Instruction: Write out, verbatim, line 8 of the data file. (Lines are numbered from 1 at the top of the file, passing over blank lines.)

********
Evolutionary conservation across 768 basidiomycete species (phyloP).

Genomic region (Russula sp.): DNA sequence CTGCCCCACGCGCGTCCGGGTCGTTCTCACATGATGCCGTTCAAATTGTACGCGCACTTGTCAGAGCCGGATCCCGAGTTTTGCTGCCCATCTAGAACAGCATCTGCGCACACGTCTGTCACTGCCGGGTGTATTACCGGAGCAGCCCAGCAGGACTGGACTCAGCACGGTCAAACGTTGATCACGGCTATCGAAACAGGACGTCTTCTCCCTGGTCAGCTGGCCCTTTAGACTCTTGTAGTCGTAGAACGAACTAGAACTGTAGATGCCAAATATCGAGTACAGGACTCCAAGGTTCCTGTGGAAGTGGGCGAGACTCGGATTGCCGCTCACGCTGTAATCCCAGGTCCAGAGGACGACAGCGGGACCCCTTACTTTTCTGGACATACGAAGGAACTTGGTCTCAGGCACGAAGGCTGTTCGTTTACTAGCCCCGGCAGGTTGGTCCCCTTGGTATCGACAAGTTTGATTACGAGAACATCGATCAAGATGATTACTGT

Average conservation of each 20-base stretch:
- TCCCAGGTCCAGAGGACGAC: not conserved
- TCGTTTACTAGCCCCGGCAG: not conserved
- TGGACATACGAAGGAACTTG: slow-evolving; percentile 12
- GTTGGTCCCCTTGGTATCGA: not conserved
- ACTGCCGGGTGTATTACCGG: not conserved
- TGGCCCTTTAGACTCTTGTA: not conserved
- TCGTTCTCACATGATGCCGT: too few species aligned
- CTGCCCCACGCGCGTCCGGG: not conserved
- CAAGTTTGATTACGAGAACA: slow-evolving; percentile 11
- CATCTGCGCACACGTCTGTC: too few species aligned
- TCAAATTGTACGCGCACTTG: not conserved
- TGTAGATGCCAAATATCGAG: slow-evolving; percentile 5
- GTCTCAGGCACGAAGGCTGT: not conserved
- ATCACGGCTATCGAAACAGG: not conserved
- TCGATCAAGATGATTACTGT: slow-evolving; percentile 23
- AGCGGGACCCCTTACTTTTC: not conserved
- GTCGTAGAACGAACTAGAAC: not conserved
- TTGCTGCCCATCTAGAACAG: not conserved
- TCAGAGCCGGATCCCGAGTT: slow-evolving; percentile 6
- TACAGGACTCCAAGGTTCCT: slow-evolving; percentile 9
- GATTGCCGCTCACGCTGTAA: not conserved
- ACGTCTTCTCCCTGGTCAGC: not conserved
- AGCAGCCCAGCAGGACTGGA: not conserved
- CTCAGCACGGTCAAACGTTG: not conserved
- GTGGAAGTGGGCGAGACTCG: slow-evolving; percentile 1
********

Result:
- ACTGCCGGGTGTATTACCGG: not conserved